After a long battle- six years- with calorie counting apps, I have decided to delete them from my smart phone. Here are five things I'd honestly much rather do than sit around tracking my caloric intake all day:
1. Eat When I'm Actually Hungry
And eat healthy. Calorie counting apps place a stress on the caloric composition of a food, not the health benefits associated with it. For someone who is restricting calories, they may think it's O.K. to eat 1,200 calories of muffins, french fries, and fried-chicken- as long as they eat less than 1,200 calories then they'll lose weight, right? Well the problem with this, is that there is much more to nutrition and food choice than calories alone. A 1,500 calorie diet filled with fruits, vegetables, nuts, seeds and lean protein is much more beneficial for your overall health and longevity. When you're counting calories chances are you will have an issue balancing when to eat what amount of calories and will end up relying on a food schedule, eating when you are full and ignoring your hunger pains when you're starving because you already hit your calorie goal. This causes issues with appetite and messes up your natural hunger signals. Just eat healthy foods when you're hungry and stop when you're full.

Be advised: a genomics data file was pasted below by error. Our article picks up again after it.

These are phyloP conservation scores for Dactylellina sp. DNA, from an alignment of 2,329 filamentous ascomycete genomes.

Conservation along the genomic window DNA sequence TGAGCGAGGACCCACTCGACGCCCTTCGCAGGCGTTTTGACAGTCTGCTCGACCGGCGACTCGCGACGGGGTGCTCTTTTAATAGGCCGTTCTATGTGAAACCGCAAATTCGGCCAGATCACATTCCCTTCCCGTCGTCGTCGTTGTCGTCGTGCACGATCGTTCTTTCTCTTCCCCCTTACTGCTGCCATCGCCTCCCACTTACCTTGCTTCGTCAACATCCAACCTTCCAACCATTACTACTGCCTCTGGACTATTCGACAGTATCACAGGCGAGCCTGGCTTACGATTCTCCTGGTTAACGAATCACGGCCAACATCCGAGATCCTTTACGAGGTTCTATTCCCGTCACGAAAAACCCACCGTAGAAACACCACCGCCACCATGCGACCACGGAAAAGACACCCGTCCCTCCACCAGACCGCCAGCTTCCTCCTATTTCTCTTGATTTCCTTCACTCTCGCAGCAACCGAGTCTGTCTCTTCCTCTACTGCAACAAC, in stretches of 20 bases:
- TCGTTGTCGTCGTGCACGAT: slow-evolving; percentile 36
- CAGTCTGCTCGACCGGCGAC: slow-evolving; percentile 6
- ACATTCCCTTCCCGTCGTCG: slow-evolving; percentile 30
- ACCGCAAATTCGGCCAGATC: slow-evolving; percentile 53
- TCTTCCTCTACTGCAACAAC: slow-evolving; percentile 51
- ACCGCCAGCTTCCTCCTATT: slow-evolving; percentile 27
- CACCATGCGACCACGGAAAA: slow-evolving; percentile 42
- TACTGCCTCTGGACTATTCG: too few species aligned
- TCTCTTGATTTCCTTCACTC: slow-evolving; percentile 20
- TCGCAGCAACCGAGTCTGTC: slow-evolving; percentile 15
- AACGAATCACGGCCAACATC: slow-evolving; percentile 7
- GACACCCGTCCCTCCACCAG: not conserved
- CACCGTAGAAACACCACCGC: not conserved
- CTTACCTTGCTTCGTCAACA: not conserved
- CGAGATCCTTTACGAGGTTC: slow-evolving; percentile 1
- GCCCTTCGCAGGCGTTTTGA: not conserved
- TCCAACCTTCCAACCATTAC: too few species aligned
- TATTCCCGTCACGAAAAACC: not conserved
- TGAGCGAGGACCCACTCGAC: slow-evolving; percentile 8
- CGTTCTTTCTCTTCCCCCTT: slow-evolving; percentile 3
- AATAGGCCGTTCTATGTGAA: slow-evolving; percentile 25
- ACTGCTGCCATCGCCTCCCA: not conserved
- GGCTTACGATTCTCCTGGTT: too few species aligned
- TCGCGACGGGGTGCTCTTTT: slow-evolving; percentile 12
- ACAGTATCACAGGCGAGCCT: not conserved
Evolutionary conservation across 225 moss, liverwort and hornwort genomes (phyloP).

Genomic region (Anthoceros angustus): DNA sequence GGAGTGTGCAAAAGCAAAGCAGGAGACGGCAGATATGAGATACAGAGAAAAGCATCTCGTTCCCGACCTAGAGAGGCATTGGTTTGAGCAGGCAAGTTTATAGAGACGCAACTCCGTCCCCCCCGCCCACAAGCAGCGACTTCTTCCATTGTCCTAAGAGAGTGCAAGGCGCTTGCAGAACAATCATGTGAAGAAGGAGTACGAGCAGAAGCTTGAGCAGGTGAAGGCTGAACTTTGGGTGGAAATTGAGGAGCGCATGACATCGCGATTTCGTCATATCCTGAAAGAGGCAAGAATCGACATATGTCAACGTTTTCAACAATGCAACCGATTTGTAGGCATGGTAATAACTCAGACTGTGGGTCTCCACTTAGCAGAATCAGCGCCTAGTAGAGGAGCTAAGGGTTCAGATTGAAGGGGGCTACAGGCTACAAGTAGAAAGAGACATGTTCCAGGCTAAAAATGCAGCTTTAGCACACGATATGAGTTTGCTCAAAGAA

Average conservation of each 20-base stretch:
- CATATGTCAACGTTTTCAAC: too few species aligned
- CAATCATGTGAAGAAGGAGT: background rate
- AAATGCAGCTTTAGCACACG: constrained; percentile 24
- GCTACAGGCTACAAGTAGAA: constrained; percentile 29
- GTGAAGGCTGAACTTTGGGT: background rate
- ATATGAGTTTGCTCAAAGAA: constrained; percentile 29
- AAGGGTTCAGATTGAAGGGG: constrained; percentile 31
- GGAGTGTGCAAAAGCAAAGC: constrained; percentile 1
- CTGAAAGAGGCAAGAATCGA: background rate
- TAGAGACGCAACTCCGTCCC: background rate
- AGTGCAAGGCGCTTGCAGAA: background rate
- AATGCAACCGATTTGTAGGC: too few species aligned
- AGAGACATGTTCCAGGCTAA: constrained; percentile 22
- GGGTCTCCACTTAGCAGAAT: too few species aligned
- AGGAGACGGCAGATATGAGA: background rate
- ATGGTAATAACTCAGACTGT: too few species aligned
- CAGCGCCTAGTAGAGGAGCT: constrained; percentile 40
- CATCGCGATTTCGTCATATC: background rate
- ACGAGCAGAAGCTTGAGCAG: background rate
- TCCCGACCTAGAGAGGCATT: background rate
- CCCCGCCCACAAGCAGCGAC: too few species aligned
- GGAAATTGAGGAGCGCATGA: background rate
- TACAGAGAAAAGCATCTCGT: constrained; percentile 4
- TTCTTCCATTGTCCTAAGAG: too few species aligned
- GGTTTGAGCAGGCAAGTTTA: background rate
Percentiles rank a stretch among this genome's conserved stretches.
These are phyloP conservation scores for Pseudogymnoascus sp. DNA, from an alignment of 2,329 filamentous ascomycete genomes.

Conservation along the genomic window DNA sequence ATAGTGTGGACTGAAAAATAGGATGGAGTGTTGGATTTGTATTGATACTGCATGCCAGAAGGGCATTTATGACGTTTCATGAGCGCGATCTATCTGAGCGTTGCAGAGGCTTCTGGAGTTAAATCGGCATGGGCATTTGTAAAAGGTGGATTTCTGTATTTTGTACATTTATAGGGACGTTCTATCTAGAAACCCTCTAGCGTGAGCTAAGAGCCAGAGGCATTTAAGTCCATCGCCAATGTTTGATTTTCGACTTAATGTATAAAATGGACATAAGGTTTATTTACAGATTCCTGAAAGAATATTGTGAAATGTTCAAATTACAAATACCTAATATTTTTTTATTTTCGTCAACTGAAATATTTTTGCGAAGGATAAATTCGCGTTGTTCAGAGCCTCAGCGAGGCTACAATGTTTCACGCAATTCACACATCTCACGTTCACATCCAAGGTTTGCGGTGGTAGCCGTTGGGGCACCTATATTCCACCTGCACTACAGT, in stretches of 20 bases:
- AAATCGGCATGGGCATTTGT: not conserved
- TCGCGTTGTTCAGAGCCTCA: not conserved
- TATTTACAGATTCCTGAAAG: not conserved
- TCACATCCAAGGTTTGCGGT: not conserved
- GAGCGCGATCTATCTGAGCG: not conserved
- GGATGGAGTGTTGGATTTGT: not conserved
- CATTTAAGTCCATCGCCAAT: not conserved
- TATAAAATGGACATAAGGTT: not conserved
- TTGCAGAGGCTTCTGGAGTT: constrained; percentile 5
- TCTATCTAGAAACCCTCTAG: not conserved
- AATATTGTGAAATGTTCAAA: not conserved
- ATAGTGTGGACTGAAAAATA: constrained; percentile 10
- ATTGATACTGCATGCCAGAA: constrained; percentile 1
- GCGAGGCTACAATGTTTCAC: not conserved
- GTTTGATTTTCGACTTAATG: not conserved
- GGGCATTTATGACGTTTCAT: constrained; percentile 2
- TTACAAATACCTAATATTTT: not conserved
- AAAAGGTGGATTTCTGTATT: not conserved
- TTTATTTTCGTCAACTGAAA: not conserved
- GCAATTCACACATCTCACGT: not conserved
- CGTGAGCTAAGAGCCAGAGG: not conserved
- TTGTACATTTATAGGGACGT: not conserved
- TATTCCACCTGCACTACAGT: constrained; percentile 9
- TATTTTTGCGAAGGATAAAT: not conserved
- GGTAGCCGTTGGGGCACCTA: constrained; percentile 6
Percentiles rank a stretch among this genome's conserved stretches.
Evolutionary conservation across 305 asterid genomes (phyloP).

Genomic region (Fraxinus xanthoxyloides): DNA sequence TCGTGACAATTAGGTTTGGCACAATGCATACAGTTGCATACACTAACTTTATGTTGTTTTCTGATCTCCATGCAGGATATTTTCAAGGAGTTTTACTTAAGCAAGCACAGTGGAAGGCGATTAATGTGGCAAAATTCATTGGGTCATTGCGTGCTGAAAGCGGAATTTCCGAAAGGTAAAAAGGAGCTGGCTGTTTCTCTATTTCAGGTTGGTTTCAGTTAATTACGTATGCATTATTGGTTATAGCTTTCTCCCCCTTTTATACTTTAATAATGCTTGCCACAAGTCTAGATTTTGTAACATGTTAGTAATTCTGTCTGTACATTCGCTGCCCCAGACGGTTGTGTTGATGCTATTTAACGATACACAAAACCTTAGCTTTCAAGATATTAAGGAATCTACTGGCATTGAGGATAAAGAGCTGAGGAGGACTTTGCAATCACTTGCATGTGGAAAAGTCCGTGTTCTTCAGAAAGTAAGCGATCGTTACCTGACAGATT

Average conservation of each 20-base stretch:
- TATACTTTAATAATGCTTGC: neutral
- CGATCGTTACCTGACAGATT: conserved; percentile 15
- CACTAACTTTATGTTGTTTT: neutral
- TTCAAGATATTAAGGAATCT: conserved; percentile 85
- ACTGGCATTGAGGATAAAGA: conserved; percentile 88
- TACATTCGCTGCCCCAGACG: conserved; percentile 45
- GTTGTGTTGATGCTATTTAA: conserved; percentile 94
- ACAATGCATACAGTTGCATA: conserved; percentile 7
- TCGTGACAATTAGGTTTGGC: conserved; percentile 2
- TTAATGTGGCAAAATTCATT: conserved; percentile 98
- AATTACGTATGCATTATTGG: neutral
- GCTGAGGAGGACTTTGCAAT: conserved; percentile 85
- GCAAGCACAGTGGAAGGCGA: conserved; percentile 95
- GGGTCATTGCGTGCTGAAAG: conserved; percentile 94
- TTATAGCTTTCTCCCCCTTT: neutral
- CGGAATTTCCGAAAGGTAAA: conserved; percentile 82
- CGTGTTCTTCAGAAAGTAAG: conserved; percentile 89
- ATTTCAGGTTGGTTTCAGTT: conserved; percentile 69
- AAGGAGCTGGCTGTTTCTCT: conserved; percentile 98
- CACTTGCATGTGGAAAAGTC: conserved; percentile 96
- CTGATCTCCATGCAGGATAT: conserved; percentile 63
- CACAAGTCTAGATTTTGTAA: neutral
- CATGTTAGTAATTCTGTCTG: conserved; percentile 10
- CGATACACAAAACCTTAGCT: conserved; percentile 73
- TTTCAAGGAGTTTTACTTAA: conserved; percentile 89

2. Listen to Music
Throughout my life, music has always been my "rock". No matter what was happening in my life, during the ugly and the beautiful, I always plugged in my earphones and played Mumford and Sons or Dave Matthews Band as a way to cope. Hey, you know when music sounds the best? When you're not deprived of your basic caloric needs as a human, and you can actually pay attention to the lyrics, chords, and melodies instead of the sound your stomach is making.
3. Paint my nails
Or just take care of myself. I'm going to go ahead, paint my toe nails, dye my hair that color I've been wanting to forever, take a bubble bath, heck drink a glass of wine- my body is my temple and it deserves to be taken care of. My body has never done me wrong, all it does is keep me alive and able to do my favorite things... I ask you to do the same and STOP PUNISHING YOUR BODY FOR TAKING UP SPACE!